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This blog explains how to configure Spinnaker v1.16.1 to trigger a continuous delivery pipeline based on commits in the Gitlab repository and inject changed Gitlab files as artifacts into the Spinnaker pipeline.

1. Prerequisites for setting GitLab triggered Spinnaker pipeline

1.1.  GitLab account

Create a new project in GitLab and then add some sample artifact files to the Repository.

Artifact file(manifest.yaml) should not include the tag details for the Docker image.

1.2.  A running Spinnaker instance.

2.  Configure GitLab Webhook for Spinnaker pipeline

 Steps to configure GitLab Webhook:                

1.  Navigate to the Settings page of a repository                

2.  Choose the Integrations menu      

3.  Fill out the fields:

3.1. URL: http://<Public-IP>:8084/webhooks/webhook/gitlab

The Payload URL should be $ENDPOINT/webhooks/webhook/gitlab. We need Spinnaker’s API running on an endpoint that is publicly reachable. This is required to allow GitLab’s webhooks to reach Spinnaker. If you’re unsure of what your Spinnaker API endpoint is, check the value of services.gate.baseUrl in ~/.hal/$DEPLOYMENT/staging/spinnaker.yml.

The value of $DEPLOYMENT is typically default.                            

Example:

 

3.2. Secret Token: Spinnaker validates the source of the requests with the Secret Token

 4.  Select Trigger options like, ‘Push events’, ‘Tag Push events’, etc.              

5.  Check/Uncheck ‘Enable SSL verification’ according to Spinnaker server SSL configuration              

6.  Click ‘Add webhook’.

3.  Configure a GitLab Artifact Account

Spinnaker can be configured to listen to changes to a repository in GitLab. These steps show you how to configure a GitLab artifact account so that Spinnaker can download files from GitLab.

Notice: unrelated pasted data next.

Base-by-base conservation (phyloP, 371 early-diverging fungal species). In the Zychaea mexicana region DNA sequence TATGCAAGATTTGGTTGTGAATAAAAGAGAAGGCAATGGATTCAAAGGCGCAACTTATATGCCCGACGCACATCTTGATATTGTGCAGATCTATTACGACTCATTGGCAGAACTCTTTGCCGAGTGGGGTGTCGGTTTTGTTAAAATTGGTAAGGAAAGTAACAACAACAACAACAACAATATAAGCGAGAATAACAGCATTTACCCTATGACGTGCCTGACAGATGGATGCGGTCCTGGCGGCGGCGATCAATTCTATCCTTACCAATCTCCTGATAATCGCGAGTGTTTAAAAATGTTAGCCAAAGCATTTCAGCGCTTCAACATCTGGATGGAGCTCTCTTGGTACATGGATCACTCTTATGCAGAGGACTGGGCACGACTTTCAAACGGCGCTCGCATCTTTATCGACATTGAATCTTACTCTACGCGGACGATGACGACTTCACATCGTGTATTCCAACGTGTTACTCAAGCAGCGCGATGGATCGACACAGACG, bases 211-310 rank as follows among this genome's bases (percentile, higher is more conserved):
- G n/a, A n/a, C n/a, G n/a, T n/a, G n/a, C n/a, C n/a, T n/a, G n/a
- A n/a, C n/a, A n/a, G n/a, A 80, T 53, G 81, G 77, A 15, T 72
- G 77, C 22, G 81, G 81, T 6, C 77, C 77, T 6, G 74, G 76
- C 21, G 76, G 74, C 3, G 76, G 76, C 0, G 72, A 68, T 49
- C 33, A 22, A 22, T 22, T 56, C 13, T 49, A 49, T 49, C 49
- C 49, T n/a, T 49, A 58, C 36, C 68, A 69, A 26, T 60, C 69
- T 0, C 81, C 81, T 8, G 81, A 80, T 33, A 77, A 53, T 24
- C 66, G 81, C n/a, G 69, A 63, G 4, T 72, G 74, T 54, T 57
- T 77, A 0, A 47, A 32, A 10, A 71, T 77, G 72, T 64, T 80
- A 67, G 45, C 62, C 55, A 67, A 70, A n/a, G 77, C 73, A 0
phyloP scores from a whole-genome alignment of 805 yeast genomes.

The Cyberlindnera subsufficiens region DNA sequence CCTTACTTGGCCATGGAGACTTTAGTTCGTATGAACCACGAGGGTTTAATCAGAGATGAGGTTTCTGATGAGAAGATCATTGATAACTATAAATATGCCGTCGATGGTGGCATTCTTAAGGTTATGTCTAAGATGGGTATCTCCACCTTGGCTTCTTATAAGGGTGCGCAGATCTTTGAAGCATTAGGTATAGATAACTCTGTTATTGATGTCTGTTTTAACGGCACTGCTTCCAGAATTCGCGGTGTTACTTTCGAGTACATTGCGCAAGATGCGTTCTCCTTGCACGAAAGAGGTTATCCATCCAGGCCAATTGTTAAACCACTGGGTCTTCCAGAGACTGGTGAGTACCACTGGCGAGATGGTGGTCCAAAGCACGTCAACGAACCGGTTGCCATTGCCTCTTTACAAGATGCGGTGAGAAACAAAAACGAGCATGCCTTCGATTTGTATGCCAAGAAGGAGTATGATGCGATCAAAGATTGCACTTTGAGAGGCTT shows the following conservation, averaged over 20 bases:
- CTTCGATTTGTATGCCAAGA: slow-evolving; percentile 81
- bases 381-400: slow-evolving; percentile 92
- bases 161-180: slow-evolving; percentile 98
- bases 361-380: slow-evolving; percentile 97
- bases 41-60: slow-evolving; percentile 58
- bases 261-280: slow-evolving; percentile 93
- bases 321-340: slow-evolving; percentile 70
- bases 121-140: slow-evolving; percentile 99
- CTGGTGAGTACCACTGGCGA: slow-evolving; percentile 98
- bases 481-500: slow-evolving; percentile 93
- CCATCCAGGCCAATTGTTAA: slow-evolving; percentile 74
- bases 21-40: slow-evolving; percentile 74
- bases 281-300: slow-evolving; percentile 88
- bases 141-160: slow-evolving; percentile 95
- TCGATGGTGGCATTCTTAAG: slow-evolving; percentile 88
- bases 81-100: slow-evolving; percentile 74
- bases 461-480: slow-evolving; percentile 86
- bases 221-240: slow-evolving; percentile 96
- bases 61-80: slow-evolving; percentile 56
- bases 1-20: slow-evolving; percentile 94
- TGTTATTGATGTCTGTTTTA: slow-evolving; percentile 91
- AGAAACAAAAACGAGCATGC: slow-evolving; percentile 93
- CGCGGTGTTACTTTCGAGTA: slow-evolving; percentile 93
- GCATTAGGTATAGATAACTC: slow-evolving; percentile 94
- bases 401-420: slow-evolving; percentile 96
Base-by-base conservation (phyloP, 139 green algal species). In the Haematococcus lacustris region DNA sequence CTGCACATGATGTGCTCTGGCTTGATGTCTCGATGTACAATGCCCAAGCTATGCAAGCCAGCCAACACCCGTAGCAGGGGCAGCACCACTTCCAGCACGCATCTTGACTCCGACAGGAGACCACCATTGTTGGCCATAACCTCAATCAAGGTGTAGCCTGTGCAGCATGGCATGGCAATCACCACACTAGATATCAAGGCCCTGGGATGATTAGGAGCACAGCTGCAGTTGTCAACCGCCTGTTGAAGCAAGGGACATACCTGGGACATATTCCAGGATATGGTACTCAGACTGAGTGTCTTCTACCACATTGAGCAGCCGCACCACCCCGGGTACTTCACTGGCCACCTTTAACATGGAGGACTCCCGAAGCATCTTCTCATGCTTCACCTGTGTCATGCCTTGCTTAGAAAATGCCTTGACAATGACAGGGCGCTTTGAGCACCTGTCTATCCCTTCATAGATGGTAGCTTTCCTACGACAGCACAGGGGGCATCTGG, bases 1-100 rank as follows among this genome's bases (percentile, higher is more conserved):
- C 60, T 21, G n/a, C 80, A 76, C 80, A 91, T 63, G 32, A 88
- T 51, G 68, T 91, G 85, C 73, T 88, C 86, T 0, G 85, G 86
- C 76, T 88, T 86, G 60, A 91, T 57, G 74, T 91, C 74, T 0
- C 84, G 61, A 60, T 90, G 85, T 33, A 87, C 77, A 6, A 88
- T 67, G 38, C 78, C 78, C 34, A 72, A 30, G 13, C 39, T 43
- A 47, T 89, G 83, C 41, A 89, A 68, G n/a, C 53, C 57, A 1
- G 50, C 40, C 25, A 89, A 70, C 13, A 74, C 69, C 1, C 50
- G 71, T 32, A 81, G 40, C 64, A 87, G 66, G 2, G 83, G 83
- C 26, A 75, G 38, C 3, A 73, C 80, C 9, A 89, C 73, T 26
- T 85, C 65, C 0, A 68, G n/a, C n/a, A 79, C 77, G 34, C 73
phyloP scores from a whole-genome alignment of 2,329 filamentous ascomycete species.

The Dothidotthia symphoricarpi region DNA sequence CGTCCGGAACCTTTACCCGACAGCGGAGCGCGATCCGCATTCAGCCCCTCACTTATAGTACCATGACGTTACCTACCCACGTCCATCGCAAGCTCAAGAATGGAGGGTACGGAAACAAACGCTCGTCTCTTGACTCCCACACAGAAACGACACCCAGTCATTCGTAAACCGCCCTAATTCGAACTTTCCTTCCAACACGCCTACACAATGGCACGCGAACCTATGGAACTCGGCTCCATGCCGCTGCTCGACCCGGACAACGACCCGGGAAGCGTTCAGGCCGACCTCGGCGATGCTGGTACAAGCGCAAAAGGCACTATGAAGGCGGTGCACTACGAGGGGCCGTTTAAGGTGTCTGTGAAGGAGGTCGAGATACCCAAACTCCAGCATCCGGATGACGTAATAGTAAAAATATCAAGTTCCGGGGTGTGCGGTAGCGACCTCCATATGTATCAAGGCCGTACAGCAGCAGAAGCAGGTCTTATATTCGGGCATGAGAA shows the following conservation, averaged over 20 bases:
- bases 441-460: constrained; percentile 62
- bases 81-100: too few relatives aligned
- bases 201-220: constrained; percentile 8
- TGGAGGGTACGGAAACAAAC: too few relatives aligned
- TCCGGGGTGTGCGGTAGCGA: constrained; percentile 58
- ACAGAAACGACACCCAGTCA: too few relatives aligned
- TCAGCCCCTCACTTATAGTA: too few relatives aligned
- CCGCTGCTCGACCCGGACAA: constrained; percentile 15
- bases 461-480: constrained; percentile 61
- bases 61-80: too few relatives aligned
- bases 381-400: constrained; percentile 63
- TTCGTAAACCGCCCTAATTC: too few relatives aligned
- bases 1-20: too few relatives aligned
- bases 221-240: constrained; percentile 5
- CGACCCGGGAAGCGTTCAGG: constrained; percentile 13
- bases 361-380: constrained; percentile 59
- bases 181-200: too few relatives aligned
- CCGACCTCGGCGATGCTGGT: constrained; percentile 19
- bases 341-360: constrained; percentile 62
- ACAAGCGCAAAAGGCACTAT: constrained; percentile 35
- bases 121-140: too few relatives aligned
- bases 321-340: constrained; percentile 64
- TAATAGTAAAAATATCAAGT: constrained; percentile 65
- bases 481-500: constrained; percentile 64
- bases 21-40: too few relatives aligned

3.1.  Downloading Credentials

Start by generating an access token for GitLab. The token requires the repo scope. Here Create an access token for GitLab by following the below link:

https://docs.gitlab.com/ee/user/profile/personal_access_tokens.html

Generate an Access token for GitLab account and downloaded credentials are saved in a file called, ‘gitlab_token_file’.  TOKEN_FILE=/home/opsmxuser/dvrs/gitlab_token_file

3.2.  Editing Artifact Settings in Spinnaker Config

Enable GitLab artifact support and add an artifact account(Ex: dvr-gitlab-artifact-act):

TOKEN_FILE=/home/opsmxuser/dvrs/gitlab_token_file

ARTIFACT_ACCOUNT_NAME=dvr-gitlab-artifact-act

$ hal config features edit --artifacts true

$ hal config artifact gitlab enable

$ hal config artifact gitlab account add $ARTIFACT_ACCOUNT_NAME --token-file $TOKEN_FILE

$ hal deploy apply

4.  Configure Spinnaker Pipeline Trigger

 Configure Spinnaker pipeline to be triggered by a GitLab commit:

4.1.  Configuration Stage in Spinnaker Pipeline

Create a new pipeline that we want it to be triggered on changes to GitLab Repository/artifacts.                  

1.  In Pipeline configuration, click the Configuration stage on the far left of the pipeline diagram.